"A number of years ago, we saw new treatments [for fragile X syndrome] quickly coming down the line," Dr. Allan Reiss, a professor of psychiatry and behavioral sciences and radiology at the Stanford University School of Medicine and the study's senior author, said in a university news release. "We wanted to provide information that could be used to guide those treatments."
Knowing where and when fragile X syndrome affects brain development can help researchers monitor the effects of new treatments, Reiss explained.

Dark chocolate 'can reduce risk of brain damage after stroke

Dark chocolate can reduce the risk of brain damage following a stroke, a new study has found.
Researchers discovered that a compound called epicatechin, commonly found in dark chocolate, protects the brain against stroke by shielding nerve cells. 
A team of researchers based their findings on tests in mice and it is hoped the effects can soon be replicated in humans.
Dark chocolate
Researchers have found that eating dark chocolate can reduce the risk of brain damage
The researchers gave the mice a dose of epicatechin and then induced a stroke in animals by cutting of blood supply to their brains.
They found that the animals that had taken the epicatechin had significantly less brain damage than the ones that had not been given the compound.
And researchers found epicatechin was a better treatment for stroke than current methods.


It may be bad for the waistline but most Britons can't resist the lure of a bar of chocolate.
The people of Britain are Europe's top chocaholics, munching their way through 605,000 tonnes of it a year -  around a stone and half each - and a quarter of the Continent's entire ration of chocolate.
While most will have been aware that their favourite sweet treat is packed with fat and sugar, many will have consoled themselves with the plethora of health benefits linked to chocolate.
One of the key attractions for many is that chocolate simply makes us feel good - stimulating the release of chemicals more normally associated with sex and exercise.
Researchers have even gone as far as to claim that the smell of chocolate alone can protect against colds.
Another ingredient of chocolate, theobromine, has proved to be better at suppressing a tickly throat than the medication used in cough mixtures.
A flavanol called epicatechin appears to be able to stave of illnesses from heart disease to cancer.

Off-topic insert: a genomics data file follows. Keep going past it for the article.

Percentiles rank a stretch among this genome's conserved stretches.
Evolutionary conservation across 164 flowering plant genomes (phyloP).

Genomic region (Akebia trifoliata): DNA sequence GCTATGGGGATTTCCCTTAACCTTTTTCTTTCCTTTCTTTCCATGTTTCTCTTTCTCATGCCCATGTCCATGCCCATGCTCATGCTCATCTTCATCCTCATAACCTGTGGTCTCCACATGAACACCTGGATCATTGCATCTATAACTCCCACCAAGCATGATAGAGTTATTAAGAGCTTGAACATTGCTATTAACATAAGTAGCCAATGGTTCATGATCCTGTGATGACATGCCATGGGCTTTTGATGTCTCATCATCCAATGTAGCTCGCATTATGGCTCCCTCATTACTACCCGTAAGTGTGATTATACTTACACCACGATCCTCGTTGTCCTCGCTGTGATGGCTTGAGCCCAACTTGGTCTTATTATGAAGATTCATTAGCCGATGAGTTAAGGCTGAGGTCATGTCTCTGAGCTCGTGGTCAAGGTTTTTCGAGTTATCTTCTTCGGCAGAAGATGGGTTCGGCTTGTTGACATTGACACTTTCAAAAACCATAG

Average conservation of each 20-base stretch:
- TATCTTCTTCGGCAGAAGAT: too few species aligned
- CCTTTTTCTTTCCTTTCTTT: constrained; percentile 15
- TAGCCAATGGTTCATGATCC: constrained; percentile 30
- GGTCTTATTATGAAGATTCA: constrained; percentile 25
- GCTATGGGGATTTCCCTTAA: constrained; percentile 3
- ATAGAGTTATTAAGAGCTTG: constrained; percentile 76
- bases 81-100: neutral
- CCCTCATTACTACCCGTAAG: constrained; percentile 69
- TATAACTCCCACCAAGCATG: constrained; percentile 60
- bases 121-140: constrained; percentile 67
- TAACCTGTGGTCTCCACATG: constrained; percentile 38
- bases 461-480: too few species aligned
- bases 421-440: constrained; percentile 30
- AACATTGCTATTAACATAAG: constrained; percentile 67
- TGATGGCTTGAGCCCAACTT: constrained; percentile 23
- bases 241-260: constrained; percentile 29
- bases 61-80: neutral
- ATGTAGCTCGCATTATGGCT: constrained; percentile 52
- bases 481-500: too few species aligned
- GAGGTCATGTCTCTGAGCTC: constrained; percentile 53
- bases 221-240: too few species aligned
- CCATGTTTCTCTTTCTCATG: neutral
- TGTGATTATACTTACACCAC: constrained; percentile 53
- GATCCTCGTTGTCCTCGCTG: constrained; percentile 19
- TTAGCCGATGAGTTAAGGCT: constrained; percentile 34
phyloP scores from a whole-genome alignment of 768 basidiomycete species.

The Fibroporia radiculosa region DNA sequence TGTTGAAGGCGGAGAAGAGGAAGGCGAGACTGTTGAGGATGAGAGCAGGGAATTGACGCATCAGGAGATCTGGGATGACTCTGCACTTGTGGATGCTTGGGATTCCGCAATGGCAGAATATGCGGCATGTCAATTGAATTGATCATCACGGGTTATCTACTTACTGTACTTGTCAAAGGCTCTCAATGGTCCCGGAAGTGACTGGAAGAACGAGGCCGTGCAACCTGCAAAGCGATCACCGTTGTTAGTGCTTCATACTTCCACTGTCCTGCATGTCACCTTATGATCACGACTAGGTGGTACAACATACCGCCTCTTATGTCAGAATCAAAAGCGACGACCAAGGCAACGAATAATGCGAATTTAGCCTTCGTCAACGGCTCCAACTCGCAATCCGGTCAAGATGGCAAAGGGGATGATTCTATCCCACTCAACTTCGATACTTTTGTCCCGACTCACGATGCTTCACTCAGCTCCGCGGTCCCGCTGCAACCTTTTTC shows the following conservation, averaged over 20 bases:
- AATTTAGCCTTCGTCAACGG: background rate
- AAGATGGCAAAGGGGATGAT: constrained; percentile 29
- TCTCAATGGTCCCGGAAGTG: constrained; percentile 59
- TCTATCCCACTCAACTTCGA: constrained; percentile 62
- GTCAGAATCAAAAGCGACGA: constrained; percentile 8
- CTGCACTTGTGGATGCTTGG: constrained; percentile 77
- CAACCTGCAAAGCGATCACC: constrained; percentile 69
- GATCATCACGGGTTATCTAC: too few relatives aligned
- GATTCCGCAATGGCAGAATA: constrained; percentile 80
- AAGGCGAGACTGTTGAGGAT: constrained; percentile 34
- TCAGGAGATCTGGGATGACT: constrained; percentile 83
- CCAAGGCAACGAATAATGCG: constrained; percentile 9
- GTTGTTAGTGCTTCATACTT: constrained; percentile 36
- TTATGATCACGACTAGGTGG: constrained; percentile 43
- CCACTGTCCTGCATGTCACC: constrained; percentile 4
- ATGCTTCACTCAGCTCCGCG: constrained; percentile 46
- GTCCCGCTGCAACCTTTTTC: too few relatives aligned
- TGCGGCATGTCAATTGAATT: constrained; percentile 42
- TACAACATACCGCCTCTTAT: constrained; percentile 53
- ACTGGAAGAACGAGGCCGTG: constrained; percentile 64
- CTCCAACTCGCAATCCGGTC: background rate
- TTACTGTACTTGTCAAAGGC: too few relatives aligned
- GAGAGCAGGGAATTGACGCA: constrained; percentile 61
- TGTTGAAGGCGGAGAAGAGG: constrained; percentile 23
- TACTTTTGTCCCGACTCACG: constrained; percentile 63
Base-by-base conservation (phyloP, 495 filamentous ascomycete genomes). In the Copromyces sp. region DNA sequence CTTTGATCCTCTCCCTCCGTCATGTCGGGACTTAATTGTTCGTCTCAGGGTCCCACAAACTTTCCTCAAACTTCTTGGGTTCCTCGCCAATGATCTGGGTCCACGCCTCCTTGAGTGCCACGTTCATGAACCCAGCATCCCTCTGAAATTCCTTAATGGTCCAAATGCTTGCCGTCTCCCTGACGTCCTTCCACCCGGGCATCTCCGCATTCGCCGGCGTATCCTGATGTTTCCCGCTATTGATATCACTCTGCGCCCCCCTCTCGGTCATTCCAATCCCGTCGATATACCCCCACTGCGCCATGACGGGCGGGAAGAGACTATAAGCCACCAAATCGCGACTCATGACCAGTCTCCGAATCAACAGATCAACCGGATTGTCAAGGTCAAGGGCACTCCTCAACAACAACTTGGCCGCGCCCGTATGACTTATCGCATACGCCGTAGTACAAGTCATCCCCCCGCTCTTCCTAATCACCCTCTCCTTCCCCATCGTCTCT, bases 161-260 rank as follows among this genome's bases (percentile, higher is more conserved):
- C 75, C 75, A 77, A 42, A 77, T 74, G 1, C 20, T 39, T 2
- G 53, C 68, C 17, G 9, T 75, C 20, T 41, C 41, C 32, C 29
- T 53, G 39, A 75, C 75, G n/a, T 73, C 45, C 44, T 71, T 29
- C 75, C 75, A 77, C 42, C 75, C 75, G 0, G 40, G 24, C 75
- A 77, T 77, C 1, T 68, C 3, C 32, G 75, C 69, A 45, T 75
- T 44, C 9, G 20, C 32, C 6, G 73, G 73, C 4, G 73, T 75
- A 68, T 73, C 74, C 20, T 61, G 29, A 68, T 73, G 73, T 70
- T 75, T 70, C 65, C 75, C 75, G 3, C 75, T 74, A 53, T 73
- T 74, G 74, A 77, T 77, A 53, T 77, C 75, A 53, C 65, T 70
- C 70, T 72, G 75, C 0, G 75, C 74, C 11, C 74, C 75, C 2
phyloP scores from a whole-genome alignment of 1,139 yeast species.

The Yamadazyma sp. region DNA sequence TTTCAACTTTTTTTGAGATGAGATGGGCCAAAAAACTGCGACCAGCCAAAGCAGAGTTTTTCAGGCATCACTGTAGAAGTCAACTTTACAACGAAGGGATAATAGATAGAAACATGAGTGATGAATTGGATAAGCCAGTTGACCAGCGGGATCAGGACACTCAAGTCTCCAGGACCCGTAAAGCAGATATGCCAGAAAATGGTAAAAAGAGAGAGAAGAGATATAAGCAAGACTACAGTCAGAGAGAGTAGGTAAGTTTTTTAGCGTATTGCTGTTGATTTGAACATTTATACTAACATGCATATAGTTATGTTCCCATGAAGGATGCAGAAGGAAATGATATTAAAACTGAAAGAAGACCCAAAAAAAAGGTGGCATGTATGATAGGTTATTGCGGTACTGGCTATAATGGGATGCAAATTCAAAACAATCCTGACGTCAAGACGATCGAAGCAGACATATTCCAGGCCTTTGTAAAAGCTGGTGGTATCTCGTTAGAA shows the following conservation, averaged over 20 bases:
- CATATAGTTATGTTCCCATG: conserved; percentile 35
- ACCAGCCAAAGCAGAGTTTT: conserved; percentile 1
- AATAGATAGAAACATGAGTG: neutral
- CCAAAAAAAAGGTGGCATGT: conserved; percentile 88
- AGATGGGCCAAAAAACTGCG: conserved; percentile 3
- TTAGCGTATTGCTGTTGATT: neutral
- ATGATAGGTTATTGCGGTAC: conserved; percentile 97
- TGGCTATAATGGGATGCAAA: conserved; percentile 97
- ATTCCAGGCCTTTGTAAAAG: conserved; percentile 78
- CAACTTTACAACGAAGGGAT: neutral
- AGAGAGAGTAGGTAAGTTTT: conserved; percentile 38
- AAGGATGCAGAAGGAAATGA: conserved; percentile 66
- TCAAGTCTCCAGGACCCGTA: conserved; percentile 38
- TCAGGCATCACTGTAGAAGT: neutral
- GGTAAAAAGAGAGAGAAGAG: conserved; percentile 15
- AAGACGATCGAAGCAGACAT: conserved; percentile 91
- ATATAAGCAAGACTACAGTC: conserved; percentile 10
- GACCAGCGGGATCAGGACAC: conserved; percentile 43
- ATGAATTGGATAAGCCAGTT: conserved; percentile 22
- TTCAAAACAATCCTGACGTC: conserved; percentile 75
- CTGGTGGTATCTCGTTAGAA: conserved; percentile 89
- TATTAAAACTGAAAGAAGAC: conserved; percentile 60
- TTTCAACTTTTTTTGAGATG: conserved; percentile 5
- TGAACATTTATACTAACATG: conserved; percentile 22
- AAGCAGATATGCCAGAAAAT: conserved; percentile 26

British research has shown that epicatechin also boosts blood flow to the brain - a property which could cut the risk of dementia, as well as staving off fatigue.
Flavanols - which are most abundant in dark chocolate - can also help keep diabetes and high blood pressure under control.
Studies have also shown that snacking on 20g of dark chocolate - roughly half a small bar - morning and evening - helps keep stress at bay.
But, sadly for chocolate lovers, the treat's high fat and sugar content means dieticians recommend it is eaten as part of a balanced diet, rich in less appealing foods such a brown rice, pulses and fruit and vegetables.
Researchers from America's Johns Hopkins University say the findings could be important in the possible treatment of strokes.
Associate Professor Sylvain Dori said: 'Animals that had preventively ingested the epicatechin suffered significantly less brain damage than the ones that had not been given the compound.
'While most treatments against stroke in humans have to be given within a two- to three-hour time window to be effective, epicatechin appeared to limit further neuronal damage when given to mice 3.5 hours after a stroke. 
'Given six hours after a stroke, however, the compound offered no protection to brain cells.'
Prof Dore said the finding could a step forward in our understanding of strokes.
'I hope this research into these pathways could lead to insights into limiting acute stroke damage and possibly protecting against chronic neurological degenerative conditions, such as Alzheimer's disease and other age-related cognitive disorders.
'The amount of dark chocolate people would need to consume to benefit from its protective effects remains unclear, because we have not studied it in clinical trials.  
'People shouldn't take this research as a free pass to go out and consume large amounts of chocolate, which is high in calories and fat.
'In fact, people should be reminded to eat a healthy diet with a variety of fruits and vegetables.'
The study has been published in the Journal of Cerebral Blood Flow and Metabolism.
Prof Dore said scientists have been intrigued by the potential health benefits of epicatechin by studying the Kuna Indians, a remote population living on islands off the coast of Panama.  
He added: 'The islands' residents had a low incidence of cardiovascular disease. Scientists who studied them found nothing striking in the genes and realized that when they moved away from Kuna, they were no longer protected from heart problems.
'Researchers soon discovered the residents of Kuna regularly drank a very bitter cocoa drink, with a consistency like molasses, instead of coffee or soda. The drink was high in the compound epicatechin.'
But Prof Dori said the amount of epicatechin needed could end up being quite small because the suspected beneficial mechanism was indirect.
He explained: 'Epicatechin itself may not be shielding brain cells from free radical damage directly, but instead, epicatechin, and its metabolites, may be prompting the cells to defend themselves.'